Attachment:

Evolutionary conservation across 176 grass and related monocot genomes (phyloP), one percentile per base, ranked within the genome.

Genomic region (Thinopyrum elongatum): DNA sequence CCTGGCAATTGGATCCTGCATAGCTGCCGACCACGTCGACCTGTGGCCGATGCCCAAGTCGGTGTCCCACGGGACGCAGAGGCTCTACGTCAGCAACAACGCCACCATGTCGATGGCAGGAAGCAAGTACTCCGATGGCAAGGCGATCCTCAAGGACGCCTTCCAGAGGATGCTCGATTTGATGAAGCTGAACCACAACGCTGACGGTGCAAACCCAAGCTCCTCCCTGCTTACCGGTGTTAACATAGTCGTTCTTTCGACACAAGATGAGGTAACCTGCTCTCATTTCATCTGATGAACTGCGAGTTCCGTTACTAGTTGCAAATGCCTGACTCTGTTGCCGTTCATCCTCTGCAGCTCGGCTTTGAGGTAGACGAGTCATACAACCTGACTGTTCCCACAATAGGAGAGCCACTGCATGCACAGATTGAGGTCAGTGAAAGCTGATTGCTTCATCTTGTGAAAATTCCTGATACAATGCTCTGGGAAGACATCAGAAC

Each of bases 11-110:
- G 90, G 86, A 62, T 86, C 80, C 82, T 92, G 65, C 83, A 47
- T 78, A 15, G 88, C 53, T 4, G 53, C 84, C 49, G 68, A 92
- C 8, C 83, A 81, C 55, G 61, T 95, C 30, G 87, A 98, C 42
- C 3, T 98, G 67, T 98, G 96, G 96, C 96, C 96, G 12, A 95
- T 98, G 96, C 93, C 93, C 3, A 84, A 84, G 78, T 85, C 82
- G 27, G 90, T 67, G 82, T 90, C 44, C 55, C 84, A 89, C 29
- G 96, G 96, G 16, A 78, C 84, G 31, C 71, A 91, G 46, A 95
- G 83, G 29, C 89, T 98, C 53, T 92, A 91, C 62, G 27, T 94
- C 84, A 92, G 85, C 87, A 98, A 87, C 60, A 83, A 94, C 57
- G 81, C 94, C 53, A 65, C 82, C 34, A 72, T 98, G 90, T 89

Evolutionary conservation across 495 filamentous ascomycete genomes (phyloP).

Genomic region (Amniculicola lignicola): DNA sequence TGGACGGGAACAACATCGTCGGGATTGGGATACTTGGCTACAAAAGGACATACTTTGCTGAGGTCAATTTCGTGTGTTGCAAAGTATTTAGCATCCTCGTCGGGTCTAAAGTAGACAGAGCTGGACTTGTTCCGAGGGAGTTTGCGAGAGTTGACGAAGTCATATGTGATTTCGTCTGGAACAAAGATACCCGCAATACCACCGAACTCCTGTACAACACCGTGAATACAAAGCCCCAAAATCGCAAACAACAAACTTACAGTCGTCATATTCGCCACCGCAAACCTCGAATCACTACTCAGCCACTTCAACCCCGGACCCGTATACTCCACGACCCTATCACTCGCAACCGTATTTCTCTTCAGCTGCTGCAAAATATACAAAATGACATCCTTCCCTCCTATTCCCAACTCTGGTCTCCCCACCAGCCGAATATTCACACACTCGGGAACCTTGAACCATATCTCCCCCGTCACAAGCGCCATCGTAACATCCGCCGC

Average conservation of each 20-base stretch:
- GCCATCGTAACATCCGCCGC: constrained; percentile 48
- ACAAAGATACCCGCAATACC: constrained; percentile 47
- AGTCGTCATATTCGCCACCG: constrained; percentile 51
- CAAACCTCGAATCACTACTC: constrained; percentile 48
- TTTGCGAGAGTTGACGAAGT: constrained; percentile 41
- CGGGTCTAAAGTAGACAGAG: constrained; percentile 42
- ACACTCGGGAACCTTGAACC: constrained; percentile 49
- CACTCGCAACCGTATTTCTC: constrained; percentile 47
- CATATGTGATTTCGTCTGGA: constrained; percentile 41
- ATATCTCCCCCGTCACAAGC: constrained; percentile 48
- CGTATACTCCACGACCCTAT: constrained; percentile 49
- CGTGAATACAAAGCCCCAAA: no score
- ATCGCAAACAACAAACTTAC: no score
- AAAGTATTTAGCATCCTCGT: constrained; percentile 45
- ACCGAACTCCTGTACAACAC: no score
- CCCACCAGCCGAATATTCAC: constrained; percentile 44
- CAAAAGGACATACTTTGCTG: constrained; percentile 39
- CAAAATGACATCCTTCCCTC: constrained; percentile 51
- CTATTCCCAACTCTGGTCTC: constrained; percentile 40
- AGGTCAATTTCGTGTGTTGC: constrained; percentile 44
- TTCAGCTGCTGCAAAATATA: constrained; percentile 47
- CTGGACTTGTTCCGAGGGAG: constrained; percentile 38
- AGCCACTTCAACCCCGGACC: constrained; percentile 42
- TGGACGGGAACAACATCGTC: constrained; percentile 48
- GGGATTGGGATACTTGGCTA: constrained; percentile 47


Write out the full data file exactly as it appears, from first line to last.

Evolutionary conservation across 176 grass and related monocot genomes (phyloP), one percentile per base, ranked within the genome.

Genomic region (Thinopyrum elongatum): DNA sequence CCTGGCAATTGGATCCTGCATAGCTGCCGACCACGTCGACCTGTGGCCGATGCCCAAGTCGGTGTCCCACGGGACGCAGAGGCTCTACGTCAGCAACAACGCCACCATGTCGATGGCAGGAAGCAAGTACTCCGATGGCAAGGCGATCCTCAAGGACGCCTTCCAGAGGATGCTCGATTTGATGAAGCTGAACCACAACGCTGACGGTGCAAACCCAAGCTCCTCCCTGCTTACCGGTGTTAACATAGTCGTTCTTTCGACACAAGATGAGGTAACCTGCTCTCATTTCATCTGATGAACTGCGAGTTCCGTTACTAGTTGCAAATGCCTGACTCTGTTGCCGTTCATCCTCTGCAGCTCGGCTTTGAGGTAGACGAGTCATACAACCTGACTGTTCCCACAATAGGAGAGCCACTGCATGCACAGATTGAGGTCAGTGAAAGCTGATTGCTTCATCTTGTGAAAATTCCTGATACAATGCTCTGGGAAGACATCAGAAC

Each of bases 11-110:
- G 90, G 86, A 62, T 86, C 80, C 82, T 92, G 65, C 83, A 47
- T 78, A 15, G 88, C 53, T 4, G 53, C 84, C 49, G 68, A 92
- C 8, C 83, A 81, C 55, G 61, T 95, C 30, G 87, A 98, C 42
- C 3, T 98, G 67, T 98, G 96, G 96, C 96, C 96, G 12, A 95
- T 98, G 96, C 93, C 93, C 3, A 84, A 84, G 78, T 85, C 82
- G 27, G 90, T 67, G 82, T 90, C 44, C 55, C 84, A 89, C 29
- G 96, G 96, G 16, A 78, C 84, G 31, C 71, A 91, G 46, A 95
- G 83, G 29, C 89, T 98, C 53, T 92, A 91, C 62, G 27, T 94
- C 84, A 92, G 85, C 87, A 98, A 87, C 60, A 83, A 94, C 57
- G 81, C 94, C 53, A 65, C 82, C 34, A 72, T 98, G 90, T 89

Evolutionary conservation across 495 filamentous ascomycete genomes (phyloP).

Genomic region (Amniculicola lignicola): DNA sequence TGGACGGGAACAACATCGTCGGGATTGGGATACTTGGCTACAAAAGGACATACTTTGCTGAGGTCAATTTCGTGTGTTGCAAAGTATTTAGCATCCTCGTCGGGTCTAAAGTAGACAGAGCTGGACTTGTTCCGAGGGAGTTTGCGAGAGTTGACGAAGTCATATGTGATTTCGTCTGGAACAAAGATACCCGCAATACCACCGAACTCCTGTACAACACCGTGAATACAAAGCCCCAAAATCGCAAACAACAAACTTACAGTCGTCATATTCGCCACCGCAAACCTCGAATCACTACTCAGCCACTTCAACCCCGGACCCGTATACTCCACGACCCTATCACTCGCAACCGTATTTCTCTTCAGCTGCTGCAAAATATACAAAATGACATCCTTCCCTCCTATTCCCAACTCTGGTCTCCCCACCAGCCGAATATTCACACACTCGGGAACCTTGAACCATATCTCCCCCGTCACAAGCGCCATCGTAACATCCGCCGC

Average conservation of each 20-base stretch:
- GCCATCGTAACATCCGCCGC: constrained; percentile 48
- ACAAAGATACCCGCAATACC: constrained; percentile 47
- AGTCGTCATATTCGCCACCG: constrained; percentile 51
- CAAACCTCGAATCACTACTC: constrained; percentile 48
- TTTGCGAGAGTTGACGAAGT: constrained; percentile 41
- CGGGTCTAAAGTAGACAGAG: constrained; percentile 42
- ACACTCGGGAACCTTGAACC: constrained; percentile 49
- CACTCGCAACCGTATTTCTC: constrained; percentile 47
- CATATGTGATTTCGTCTGGA: constrained; percentile 41
- ATATCTCCCCCGTCACAAGC: constrained; percentile 48
- CGTATACTCCACGACCCTAT: constrained; percentile 49
- CGTGAATACAAAGCCCCAAA: no score
- ATCGCAAACAACAAACTTAC: no score
- AAAGTATTTAGCATCCTCGT: constrained; percentile 45
- ACCGAACTCCTGTACAACAC: no score
- CCCACCAGCCGAATATTCAC: constrained; percentile 44
- CAAAAGGACATACTTTGCTG: constrained; percentile 39
- CAAAATGACATCCTTCCCTC: constrained; percentile 51
- CTATTCCCAACTCTGGTCTC: constrained; percentile 40
- AGGTCAATTTCGTGTGTTGC: constrained; percentile 44
- TTCAGCTGCTGCAAAATATA: constrained; percentile 47
- CTGGACTTGTTCCGAGGGAG: constrained; percentile 38
- AGCCACTTCAACCCCGGACC: constrained; percentile 42
- TGGACGGGAACAACATCGTC: constrained; percentile 48
- GGGATTGGGATACTTGGCTA: constrained; percentile 47